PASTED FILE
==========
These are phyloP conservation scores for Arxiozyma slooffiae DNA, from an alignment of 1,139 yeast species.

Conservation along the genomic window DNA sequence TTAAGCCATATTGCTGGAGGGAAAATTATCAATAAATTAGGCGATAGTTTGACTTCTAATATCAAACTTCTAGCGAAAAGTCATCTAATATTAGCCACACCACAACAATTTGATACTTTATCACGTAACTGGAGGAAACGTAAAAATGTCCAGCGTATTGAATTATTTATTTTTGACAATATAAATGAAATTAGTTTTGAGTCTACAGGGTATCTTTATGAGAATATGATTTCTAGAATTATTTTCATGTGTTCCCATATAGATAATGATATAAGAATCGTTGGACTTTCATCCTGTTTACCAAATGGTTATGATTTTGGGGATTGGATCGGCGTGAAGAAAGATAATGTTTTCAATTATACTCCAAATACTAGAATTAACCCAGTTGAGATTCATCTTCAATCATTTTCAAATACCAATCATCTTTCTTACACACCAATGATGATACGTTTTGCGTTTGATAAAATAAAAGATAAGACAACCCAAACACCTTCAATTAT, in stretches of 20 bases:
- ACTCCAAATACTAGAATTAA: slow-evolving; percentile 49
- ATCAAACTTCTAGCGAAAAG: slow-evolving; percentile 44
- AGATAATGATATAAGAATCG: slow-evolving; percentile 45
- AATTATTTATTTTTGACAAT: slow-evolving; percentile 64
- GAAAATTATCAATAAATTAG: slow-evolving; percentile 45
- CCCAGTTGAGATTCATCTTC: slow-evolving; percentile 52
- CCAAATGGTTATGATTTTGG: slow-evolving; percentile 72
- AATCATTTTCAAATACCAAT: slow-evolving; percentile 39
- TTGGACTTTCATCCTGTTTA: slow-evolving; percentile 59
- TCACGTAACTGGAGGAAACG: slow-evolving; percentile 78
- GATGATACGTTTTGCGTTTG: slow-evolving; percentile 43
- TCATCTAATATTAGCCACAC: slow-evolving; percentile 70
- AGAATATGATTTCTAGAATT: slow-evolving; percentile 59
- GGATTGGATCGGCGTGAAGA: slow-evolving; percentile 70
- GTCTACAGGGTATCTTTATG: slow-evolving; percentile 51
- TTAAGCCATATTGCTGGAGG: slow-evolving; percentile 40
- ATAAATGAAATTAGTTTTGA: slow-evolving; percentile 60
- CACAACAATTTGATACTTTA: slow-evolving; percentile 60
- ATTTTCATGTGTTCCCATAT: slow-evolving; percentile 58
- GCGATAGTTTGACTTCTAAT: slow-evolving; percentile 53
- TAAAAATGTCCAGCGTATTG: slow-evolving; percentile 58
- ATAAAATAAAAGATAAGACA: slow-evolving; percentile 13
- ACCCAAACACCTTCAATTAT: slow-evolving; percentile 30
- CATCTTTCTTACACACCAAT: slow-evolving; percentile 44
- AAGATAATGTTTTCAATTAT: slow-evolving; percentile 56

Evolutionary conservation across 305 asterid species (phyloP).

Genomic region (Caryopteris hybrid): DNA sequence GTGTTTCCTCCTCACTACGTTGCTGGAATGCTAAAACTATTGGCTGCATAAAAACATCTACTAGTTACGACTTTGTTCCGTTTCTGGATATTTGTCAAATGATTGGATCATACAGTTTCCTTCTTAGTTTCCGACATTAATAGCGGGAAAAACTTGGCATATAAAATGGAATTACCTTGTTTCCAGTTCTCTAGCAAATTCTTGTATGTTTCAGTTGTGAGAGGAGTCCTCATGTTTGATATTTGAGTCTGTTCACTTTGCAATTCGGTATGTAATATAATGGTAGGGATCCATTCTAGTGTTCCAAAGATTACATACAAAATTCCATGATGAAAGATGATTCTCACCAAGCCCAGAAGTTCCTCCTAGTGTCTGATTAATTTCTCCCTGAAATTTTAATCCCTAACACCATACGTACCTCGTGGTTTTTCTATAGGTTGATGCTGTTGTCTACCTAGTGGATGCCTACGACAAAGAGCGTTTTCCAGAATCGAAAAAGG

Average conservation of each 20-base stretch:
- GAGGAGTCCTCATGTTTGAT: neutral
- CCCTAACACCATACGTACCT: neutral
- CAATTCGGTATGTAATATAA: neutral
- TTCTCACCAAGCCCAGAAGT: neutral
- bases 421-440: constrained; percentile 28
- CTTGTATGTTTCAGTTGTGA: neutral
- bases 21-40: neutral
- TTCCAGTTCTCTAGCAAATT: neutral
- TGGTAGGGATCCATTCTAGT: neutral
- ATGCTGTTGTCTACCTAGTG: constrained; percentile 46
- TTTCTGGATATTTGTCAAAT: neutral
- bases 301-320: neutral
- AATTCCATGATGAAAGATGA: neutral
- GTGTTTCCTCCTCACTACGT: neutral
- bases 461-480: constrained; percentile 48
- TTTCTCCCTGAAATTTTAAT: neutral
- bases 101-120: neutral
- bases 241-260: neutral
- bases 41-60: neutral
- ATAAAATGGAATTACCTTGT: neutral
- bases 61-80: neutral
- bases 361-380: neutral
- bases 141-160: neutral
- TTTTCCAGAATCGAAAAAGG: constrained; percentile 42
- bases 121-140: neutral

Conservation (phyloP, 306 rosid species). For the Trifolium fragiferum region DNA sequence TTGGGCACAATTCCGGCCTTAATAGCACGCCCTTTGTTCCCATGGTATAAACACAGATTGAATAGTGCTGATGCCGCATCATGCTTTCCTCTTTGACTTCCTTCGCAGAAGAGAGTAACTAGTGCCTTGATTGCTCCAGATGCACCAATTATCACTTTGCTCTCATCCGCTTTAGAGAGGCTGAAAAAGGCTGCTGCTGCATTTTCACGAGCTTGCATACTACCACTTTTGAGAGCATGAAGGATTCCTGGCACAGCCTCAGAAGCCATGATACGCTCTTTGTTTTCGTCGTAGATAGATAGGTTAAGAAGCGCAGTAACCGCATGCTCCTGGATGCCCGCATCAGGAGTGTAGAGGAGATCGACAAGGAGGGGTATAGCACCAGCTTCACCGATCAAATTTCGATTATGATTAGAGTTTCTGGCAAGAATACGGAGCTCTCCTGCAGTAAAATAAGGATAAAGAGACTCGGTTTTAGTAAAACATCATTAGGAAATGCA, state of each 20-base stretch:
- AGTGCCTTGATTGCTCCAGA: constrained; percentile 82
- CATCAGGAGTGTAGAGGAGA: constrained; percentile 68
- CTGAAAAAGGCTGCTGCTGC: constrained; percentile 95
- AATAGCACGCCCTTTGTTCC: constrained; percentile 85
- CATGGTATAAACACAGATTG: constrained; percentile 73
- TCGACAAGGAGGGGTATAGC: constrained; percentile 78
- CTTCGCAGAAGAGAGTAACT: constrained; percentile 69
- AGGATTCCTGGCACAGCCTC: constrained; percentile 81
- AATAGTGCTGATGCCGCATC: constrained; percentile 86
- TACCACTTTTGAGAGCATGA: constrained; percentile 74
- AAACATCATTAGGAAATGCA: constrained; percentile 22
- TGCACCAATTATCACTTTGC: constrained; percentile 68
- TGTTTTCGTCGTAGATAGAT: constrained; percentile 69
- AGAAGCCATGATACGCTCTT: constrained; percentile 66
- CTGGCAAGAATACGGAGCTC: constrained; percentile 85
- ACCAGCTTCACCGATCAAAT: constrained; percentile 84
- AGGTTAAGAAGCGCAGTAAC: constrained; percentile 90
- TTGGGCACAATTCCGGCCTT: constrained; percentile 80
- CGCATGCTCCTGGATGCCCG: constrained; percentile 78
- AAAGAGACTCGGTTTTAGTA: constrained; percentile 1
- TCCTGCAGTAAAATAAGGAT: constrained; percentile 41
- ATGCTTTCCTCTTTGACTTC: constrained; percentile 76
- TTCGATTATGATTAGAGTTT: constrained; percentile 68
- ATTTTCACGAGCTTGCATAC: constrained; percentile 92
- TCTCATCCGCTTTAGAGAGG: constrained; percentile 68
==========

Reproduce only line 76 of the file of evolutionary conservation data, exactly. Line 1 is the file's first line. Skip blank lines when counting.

- AAAGAGACTCGGTTTTAGTA: constrained; percentile 1